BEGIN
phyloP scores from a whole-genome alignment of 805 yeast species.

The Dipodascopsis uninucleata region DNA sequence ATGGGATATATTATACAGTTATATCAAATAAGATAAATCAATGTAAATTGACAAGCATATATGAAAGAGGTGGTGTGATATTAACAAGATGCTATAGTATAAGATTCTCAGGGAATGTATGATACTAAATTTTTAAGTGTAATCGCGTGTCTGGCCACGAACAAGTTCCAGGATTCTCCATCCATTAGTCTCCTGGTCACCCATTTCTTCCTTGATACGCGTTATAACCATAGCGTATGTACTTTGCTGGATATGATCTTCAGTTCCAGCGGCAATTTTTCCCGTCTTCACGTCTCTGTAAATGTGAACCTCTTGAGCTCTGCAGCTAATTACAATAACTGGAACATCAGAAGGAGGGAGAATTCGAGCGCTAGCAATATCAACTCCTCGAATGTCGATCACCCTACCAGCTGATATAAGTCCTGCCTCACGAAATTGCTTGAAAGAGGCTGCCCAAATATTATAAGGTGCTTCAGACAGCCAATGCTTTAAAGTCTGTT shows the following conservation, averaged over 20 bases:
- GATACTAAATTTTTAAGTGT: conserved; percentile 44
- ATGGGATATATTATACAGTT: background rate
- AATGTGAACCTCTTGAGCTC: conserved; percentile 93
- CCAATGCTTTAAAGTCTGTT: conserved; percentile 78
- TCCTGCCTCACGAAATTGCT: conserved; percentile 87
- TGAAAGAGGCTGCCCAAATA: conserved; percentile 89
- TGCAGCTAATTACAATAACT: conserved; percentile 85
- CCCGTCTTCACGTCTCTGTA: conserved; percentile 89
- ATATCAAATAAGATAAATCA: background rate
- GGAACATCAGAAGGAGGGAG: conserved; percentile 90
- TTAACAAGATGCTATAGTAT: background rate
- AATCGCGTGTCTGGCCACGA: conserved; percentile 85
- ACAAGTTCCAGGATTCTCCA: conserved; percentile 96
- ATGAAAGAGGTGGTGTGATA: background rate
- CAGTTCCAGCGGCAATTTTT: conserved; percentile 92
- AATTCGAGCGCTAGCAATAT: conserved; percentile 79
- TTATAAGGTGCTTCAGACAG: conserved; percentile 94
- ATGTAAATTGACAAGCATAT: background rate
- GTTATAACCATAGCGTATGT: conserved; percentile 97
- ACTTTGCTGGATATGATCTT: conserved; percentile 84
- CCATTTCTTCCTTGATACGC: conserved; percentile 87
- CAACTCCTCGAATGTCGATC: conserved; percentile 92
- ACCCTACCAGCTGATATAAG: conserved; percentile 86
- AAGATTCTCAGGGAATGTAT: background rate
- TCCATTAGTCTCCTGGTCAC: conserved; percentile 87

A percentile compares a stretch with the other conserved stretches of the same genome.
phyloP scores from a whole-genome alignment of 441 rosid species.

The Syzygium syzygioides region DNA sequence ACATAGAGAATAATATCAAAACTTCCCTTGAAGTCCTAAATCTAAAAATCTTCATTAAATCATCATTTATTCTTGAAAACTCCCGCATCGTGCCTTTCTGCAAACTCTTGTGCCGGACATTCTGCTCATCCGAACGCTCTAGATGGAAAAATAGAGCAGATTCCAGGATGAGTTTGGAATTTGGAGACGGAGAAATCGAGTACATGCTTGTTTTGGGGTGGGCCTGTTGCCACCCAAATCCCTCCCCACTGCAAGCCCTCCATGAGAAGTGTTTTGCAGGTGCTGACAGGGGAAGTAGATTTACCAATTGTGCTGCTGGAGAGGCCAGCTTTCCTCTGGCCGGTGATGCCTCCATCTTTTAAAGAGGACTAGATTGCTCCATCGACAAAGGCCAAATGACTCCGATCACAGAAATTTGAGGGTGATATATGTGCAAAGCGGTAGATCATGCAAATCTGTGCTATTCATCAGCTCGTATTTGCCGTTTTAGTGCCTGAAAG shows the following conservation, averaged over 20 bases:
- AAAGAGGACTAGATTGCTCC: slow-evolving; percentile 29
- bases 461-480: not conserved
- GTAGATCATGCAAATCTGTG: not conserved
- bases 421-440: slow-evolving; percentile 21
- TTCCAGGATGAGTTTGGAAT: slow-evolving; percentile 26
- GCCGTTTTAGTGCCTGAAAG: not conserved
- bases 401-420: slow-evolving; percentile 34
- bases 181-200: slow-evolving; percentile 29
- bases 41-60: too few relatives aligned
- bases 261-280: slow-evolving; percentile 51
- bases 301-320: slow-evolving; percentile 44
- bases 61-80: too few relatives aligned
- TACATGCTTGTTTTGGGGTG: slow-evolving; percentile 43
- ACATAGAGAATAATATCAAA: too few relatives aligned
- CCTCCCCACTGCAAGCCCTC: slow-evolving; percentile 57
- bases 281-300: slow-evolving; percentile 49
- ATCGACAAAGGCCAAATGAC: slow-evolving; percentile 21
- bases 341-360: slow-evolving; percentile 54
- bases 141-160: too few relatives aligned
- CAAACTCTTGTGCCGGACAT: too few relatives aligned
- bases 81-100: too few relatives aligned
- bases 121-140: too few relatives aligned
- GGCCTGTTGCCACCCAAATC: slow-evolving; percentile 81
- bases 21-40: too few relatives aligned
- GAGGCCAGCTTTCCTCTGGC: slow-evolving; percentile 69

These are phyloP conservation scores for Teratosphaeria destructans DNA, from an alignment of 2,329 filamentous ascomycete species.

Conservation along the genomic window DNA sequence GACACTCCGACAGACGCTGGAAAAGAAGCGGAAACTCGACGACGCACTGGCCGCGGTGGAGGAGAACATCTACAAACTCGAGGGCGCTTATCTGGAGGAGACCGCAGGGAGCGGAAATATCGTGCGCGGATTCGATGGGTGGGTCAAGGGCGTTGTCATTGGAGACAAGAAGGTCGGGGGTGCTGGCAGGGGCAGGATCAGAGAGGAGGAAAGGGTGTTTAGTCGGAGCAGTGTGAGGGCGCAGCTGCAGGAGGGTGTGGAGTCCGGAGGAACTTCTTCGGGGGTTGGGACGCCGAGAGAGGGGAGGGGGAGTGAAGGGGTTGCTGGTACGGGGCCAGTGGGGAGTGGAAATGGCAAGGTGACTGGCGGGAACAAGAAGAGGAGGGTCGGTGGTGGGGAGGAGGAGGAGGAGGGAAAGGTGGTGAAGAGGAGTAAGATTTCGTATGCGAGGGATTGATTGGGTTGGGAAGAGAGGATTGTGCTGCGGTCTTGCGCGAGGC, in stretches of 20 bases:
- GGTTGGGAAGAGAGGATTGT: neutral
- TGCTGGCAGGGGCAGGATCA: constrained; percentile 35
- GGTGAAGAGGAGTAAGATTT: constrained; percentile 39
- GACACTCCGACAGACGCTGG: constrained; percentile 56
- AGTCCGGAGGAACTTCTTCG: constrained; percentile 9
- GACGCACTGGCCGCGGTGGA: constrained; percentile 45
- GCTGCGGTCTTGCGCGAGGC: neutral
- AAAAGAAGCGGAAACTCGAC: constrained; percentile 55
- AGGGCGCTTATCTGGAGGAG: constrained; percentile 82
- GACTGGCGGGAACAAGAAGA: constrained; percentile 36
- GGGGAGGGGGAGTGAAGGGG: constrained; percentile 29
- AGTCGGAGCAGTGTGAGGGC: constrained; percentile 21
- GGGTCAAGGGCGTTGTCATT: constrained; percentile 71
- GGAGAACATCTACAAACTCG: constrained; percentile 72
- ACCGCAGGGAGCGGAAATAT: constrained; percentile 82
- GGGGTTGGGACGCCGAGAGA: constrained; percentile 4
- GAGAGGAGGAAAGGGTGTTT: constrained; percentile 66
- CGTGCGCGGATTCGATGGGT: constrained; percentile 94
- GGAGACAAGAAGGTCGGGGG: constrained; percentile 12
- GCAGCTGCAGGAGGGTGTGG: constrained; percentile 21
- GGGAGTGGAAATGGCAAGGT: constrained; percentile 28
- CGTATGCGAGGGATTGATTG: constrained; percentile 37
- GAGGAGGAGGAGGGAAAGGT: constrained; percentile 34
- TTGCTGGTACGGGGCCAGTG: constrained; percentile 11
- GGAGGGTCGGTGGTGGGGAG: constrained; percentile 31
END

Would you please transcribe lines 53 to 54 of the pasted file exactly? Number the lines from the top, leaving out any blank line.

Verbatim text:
- GGCCTGTTGCCACCCAAATC: slow-evolving; percentile 81
- bases 21-40: too few relatives aligned